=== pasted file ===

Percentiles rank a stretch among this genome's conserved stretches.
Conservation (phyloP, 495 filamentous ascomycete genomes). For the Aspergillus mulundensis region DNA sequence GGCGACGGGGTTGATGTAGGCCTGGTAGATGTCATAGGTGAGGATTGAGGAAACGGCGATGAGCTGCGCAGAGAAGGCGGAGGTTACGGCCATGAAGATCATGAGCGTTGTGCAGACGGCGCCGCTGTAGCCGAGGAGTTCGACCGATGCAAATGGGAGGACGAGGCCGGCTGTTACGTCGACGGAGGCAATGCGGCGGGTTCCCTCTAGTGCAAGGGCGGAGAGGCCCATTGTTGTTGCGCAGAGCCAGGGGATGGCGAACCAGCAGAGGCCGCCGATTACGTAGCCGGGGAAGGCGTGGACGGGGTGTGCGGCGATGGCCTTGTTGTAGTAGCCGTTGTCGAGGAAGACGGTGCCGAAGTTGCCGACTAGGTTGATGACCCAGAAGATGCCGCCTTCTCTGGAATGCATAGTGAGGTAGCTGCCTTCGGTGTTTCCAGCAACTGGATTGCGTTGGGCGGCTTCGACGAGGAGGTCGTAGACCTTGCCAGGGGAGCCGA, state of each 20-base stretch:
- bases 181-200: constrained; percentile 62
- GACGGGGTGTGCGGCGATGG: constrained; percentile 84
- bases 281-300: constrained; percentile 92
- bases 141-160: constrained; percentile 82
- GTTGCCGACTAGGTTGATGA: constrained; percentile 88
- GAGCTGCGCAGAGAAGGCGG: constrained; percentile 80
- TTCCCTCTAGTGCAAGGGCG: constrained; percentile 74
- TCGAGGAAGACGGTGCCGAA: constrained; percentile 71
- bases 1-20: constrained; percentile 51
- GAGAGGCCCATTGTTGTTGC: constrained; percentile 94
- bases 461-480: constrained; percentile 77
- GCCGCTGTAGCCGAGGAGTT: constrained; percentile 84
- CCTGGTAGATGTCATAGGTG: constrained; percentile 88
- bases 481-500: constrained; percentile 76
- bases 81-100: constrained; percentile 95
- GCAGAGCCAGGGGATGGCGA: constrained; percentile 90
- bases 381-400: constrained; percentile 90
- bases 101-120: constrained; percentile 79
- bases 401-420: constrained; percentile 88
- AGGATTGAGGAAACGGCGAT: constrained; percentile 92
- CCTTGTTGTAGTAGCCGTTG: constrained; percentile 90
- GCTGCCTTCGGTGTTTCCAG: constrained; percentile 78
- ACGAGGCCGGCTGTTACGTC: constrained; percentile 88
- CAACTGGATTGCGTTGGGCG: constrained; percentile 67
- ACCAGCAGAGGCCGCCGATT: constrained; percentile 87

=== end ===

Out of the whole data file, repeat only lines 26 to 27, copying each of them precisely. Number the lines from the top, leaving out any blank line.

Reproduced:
- CAACTGGATTGCGTTGGGCG: constrained; percentile 67
- ACCAGCAGAGGCCGCCGATT: constrained; percentile 87